To the Editor: I just read Dave Thomas’ alleged “profile” of me. How utterly sad that this man, Dave Thomas, considers himself a journalist.
To the Editor: The issue was great, but I’d like to point out two observations.
The first is the general trend this exposes. While griefing occurs predominantly in MMOGs, it also occurs to a lesser degree in older games. From the original Diablo to WoW, griefing has been in the gaming community for a long time. It seems in the articles that it only exists in new games, which is not true. It was just harder before to interfere with the game – a good thing in terms of giving gamers more power, as Mark Wallace shows.
Secondly, this indicates that the gamer society is becoming more mainstream. Griefing means there’s people out there that don’t care about the game but play anyway – which is a good thing. Why? Because what the gaming community needs right now is exposure more than all else. Expose that the gaming world is a living, working world, as with Second Life, and not just for 17-year-olds living in their parents’ basement, as the popular conception is. Break the stereotypes and people like Jack Thompson won’t matter anymore.
To the Editor: [Regarding “The Day the Grid Disappeared”] The article was fascinating and the point about needing some sort of system of law, as opposed to restructuring the physics, is well taken. It balances the human needs better.
I think one should not give up the physics solution too quickly, however. Replicating viruses work so well in computer systems since there is no real cost for duplicating things. In the real world duplication has real costs, be it energy, resources or time.
So why not introduce some sort of cost for replication in the virtual world? Some sort of effect that makes normal copying work unchanged, but forces waves of copying to slow right down to a crawl. That way normal freedoms are not impacted, while malicious copying is dampened.
One could consider schemes in which subsequent generations of objects need an ever increasing amount of delay between them. Or perhaps the act of generation would require some sort of investment of some resource (money? health? percentage of server CPU?) that needs to be paid before proceeding. The point is that there are things that can be tried.
Sure there might still be ways to hack things, but at least it will not happen so trivially, and perhaps any violations can happen more visibly, so that the “cops” of the (soon to be invented) legal system can then jump in.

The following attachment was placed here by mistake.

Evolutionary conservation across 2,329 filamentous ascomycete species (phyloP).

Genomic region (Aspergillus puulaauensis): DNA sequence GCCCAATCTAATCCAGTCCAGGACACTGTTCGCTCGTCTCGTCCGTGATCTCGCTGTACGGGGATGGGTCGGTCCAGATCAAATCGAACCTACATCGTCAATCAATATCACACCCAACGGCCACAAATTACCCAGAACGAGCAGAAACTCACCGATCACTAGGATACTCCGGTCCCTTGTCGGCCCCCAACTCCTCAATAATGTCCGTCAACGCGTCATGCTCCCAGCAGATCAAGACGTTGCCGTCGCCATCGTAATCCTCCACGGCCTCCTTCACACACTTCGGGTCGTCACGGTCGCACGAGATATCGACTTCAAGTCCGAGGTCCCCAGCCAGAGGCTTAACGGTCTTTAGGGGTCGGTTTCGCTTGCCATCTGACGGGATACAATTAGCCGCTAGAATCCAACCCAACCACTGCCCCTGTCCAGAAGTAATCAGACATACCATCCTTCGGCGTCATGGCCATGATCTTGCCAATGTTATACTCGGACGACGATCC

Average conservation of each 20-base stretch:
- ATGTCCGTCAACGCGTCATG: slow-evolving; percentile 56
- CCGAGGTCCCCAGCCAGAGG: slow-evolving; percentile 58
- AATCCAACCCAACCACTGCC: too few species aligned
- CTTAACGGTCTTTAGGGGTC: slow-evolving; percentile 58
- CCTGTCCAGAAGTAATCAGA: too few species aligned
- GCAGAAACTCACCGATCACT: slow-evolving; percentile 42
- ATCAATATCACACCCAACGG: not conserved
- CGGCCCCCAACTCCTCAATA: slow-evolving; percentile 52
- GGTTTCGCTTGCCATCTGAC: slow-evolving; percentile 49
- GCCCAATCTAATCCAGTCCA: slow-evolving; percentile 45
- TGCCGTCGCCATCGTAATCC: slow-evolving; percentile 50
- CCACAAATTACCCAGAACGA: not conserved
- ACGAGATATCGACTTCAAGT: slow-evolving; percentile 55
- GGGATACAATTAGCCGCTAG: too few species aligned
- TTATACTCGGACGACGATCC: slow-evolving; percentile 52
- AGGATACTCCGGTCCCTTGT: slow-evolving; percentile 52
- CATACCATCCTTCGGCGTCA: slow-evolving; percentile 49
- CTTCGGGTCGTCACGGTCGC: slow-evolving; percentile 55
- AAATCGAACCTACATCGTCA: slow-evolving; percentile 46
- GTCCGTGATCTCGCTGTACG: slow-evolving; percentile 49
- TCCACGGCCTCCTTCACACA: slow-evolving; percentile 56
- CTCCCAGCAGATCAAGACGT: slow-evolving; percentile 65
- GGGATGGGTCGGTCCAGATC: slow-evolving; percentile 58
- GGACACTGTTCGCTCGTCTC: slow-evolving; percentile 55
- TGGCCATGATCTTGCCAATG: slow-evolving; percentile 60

To the Editor: I was just reading the escapist for the first time, excellent stuff! Good read.
Just thought I’d correct a couple of things in “A Deadly Dollar,” I’m the CEO of Guiding Hand Social Club and one of the people that had a rather big part to play in the Ubiqua Seraph job.
Anyway, Mirial lost an Apocalypse Navy Issue, she was killed by our operative Arenis Xemdal in an Apocalypse Imperial Issue (two of a kind). The navy apoc isn’t all that special, worth over 2 billion ISK at the time, not really limited edition, unlike the imperial issue. Also we got paid up front, not upon completion of the job.
Nice article anyways, just nitpicking really. 😀
As to “The Great Scam” referred to, it’s just something the SomethingAwful people made up, based very loosely on real events (entirely different scam), changed to make it more entertaining than it actually was.
To the Editor: Normally, I am full of praise for your excellent web magazine (although I do feel it tends to have a bit of a MMOG obsession). But reading the item “Jerk On The Internet” in last week’s issue, I have felt compelled to write in and criticize it.
Put simply, it irks me that the writer feels the need to justify his obnoxious and antisocial behavior by cooking up some pseudo-scientific, self-aggrandizing reasoning for it, and worse, polluting an intelligent and entertaining gaming magazine with the results. The whole article reads like an elaborate confession as he attempts to rid himself of guilt by projecting reasons onto his moronic actions, even resorting to simply insulting those who are (quite reasonably) annoyed with him, by branding all Counter-Strike players as brattish 15-year-old gun nuts.
He doesn’t even stick to his excuses for his obnoxious habit; one minute he is “(fascinated by) human behavior,” the next he is doing it to teach those crazy counter-strikers to lighten up; the next it is a “multimedia art form.” Lastly, Shannon, if you’re reading this, please write something worthwhile with your evident talents instead of trying to find reasons to be a pain.
Otherwise, congratulations to all The Escapist staff and writers for putting together such an enjoyable, informative and polished weekly read.
To the Editor: Anyway you can make The Escapist a paper magazine delivered for a small fee? I like the feeling of opening my mailbox and being able to read something physical vs a computer screen. Plus, I like to read on the train.